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Loneliness and Connection: A Conversation with Catherine A. Sanderson, PhD

Laughing senior friends sitting together on a park bench

Living through the COVID-19 pandemic has increased feelings of isolation for many of us. As things begin to return to normal, you may feel there’s some catching up to do!

But what kinds of human connections do we really need? And how do we go about making or reestablishing those connections?

Catherine A. Sanderson, PhD is the Poler Family Professor and Chair of Psychology at Amherst College. She’s also a popular public speaker and the author of bestselling books like The Positive Shift and Why We Act. And she was my absolute favorite professor at Amherst College!

I thought Dr. Sanderson would have fantastic insights into loneliness and connection. And indeed she does … as I found out when I approached her for an interview! Here is our conversation. I hope you find her perspectives and suggestions useful as I did.

The Two Kinds of Relationships We All Need

Julia: Are there different types of relationships or connections we need in order to be happy?

Dr. Sanderson: Yes! We really need two kinds of connections in our lives: social connections and intimate connections. These two distinct kinds of relationships are vitally important for our psychological (and honestly our physical) well-being. But don’t just take my word for it; here is what a 2018 American Psychological Association (APA) article reports about the abundant body of research on social connections — which give you a sense of belonging to a community:

“It’s not an exaggeration to say that lack of social connections can be deadly. Strong social relationships increase the likelihood of survival by 50 percent regardless of age, sex, or health status … Social disconnection is at least as harmful to people as such well-accepted risk factors as obesity, physical inactivity, and smoking up to 15 cigarettes a day.”

As for intimate connections, they, too, increase our health and life expectancy — provided that those relationships are healthy and nurturing. The APA article says:

“People in secure, committed romantic relationships have a lower risk of heart disease, for example, while those who have relationship discord have a higher risk.”

I would add that intimate relationships don’t have to be romantic. It’s about being emotionally close to someone and sharing your lives with each other — whatever that happens to look like.

Intimate Connection

Julia: Let’s unpack those two types of relationships, social connections and intimate connections, a little bit more, since I’m sure most folks don’t know what they are. What is intimate connection and why do we need it?

Dr. Sanderson: Intimate connection means having a person who you can share the good and the bad with. It could be your spouse, best friend, or a close relative. It’s a person or people that you can truly be your authentic self with.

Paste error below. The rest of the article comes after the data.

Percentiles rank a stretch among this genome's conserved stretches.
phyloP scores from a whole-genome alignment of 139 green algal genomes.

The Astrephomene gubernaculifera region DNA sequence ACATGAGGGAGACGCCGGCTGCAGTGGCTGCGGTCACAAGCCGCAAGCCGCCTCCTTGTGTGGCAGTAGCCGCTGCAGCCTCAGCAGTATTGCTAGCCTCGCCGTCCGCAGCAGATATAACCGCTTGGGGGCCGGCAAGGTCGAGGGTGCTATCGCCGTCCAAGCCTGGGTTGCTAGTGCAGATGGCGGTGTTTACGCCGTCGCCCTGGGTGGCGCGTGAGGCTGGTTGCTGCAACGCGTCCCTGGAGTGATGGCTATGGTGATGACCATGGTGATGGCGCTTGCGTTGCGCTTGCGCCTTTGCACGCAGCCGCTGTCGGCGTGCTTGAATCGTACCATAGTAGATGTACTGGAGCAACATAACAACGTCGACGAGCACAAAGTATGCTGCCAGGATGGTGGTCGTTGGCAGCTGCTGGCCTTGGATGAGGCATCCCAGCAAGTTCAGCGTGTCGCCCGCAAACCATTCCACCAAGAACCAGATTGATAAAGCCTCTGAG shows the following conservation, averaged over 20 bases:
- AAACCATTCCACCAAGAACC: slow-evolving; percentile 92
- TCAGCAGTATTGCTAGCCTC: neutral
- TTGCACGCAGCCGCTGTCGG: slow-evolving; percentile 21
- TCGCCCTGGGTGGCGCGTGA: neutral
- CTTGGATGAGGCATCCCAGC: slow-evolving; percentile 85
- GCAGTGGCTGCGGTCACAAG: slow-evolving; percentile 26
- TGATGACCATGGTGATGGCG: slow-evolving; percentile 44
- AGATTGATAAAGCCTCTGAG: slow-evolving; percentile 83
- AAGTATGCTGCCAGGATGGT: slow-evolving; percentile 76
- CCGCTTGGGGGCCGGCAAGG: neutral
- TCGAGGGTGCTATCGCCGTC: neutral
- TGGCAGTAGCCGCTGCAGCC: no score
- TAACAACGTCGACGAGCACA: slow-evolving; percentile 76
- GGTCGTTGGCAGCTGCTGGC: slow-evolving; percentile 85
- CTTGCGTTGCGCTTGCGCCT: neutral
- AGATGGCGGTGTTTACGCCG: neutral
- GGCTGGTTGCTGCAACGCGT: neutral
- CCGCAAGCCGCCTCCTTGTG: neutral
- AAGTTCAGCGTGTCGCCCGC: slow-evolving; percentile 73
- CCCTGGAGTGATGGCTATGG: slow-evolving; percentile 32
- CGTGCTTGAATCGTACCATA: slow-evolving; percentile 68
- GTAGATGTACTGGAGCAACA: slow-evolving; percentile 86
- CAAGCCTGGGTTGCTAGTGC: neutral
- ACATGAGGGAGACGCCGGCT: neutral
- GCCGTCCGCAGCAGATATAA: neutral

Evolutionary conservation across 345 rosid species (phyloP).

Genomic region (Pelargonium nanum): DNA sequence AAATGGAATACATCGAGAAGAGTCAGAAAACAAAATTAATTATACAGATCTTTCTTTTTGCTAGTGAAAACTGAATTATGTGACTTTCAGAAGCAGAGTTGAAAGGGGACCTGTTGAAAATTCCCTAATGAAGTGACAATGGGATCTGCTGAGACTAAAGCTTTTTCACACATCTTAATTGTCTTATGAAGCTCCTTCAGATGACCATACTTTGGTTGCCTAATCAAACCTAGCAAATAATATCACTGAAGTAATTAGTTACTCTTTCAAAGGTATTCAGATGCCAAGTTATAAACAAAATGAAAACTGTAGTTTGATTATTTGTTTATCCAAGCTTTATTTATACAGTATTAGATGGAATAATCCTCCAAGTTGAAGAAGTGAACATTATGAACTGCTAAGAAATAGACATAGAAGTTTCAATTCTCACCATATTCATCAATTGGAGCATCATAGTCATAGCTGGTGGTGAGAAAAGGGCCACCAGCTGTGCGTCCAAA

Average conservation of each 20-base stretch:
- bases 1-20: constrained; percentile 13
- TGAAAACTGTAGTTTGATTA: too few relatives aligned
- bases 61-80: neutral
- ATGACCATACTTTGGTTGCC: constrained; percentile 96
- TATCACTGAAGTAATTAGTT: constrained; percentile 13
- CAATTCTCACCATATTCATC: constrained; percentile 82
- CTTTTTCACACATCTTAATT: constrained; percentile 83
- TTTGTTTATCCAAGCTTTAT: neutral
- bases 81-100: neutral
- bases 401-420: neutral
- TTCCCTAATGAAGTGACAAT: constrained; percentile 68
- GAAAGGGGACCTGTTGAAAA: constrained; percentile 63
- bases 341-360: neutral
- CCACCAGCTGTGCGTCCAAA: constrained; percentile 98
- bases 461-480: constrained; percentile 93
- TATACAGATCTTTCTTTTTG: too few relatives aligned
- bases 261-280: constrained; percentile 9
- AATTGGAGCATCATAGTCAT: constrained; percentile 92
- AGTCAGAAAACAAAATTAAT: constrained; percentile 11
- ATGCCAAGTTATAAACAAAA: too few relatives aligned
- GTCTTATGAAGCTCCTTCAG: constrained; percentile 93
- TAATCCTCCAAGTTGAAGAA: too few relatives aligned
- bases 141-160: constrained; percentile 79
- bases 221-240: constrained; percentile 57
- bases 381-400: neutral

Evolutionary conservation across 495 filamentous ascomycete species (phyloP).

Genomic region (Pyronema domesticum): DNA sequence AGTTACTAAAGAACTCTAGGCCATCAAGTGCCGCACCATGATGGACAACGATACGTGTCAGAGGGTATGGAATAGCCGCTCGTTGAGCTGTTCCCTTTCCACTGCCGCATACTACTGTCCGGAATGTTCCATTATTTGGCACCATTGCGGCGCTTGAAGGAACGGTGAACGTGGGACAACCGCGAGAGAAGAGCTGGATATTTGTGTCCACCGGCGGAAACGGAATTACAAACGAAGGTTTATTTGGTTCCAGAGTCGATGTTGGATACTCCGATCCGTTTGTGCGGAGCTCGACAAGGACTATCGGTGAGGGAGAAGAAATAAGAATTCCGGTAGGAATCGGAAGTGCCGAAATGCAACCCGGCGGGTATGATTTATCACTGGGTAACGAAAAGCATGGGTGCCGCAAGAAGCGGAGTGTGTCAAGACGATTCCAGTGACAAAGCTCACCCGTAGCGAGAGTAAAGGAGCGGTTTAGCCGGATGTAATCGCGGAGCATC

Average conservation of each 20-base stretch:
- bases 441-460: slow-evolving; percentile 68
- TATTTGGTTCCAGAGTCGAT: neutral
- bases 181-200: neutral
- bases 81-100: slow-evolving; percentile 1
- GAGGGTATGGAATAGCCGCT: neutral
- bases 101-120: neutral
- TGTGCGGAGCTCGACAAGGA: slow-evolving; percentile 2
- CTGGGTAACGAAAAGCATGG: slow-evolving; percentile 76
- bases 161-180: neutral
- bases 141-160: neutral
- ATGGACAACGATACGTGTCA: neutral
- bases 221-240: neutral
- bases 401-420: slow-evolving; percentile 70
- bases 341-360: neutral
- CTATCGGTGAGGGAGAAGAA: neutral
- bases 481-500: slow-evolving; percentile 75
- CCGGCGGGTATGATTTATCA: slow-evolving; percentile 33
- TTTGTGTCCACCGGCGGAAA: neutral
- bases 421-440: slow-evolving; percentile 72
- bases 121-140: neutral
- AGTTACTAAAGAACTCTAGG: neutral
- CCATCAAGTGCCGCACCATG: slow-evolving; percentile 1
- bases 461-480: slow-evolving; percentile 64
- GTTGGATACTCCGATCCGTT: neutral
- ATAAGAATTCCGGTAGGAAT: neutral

Some people have lots of social connections but they don’t have that one special person, or an intimate connection, and you need both kinds of relationships to avoid feeling lonely.

Social Connection

Julia: Ok, and what about the second type of connection we need, social connection?

Dr. Sanderson: Social connection is about feeling like you’re part of a community. Let me paint you a picture.

My spouse and I have been together practically 24 hours a day, seven days a week, through this whole pandemic. I feel so lucky to have such a wonderful person to go through quarantine with!

But I’m not going to my regular aerobics class and seeing familiar faces. I didn’t go to a New Year’s Eve party or a holiday party with friends. And I miss these broader social connections!

At least last summer my husband and I could interact with people outdoors. But during the long winter months, we weren’t seeing anyone.

So even though we had each other, something huge was missing.

Quality Over Quantity

Julia: So, does quality of our relationships matter more than quantity?

Dr. Sanderson: Having just a couple of solid, high-quality relationships matters more than having a lot of connections. I have a good friend who is a divorce mediator. She told me her business has been booming since the start of the pandemic. Why? Because there are a lot of people who’ve been meaning to get divorced for ages. But they just never had time to do it before!

If you’re in a relationship that is not really working for you (whether it’s a marriage or a best friendship or whatever), this is an opportunity to say “life is short. I want to spend time with people I really care about and who really care about me.”

Look for someone who you can be your authentic self with, whether it’s a friend, family member, colleague, or neighbor.

To Be Continued!

If you’ve been feeling isolated, hopefully this conversation will make it easier to pinpoint what’s missing in your relationships and social connections. If you’re wondering what you can do about it, check out my follow-up conversation with Dr. Sanderson: “Making New Social Connections.”

Here’s to building a more nurturing and fulfilling social landscape for all of us!

Julia Weatherly

Julia Weatherly is a Lead Government Market Stars Program Analyst. She is a graduate from Amherst College and the University of Pennsylvania’s Master of Public Health program. Julia is originally from Silver Spring, MD and spends her free time playing with her Great Pyrenees, Macy, cooking with her family, and exploring Philadelphia.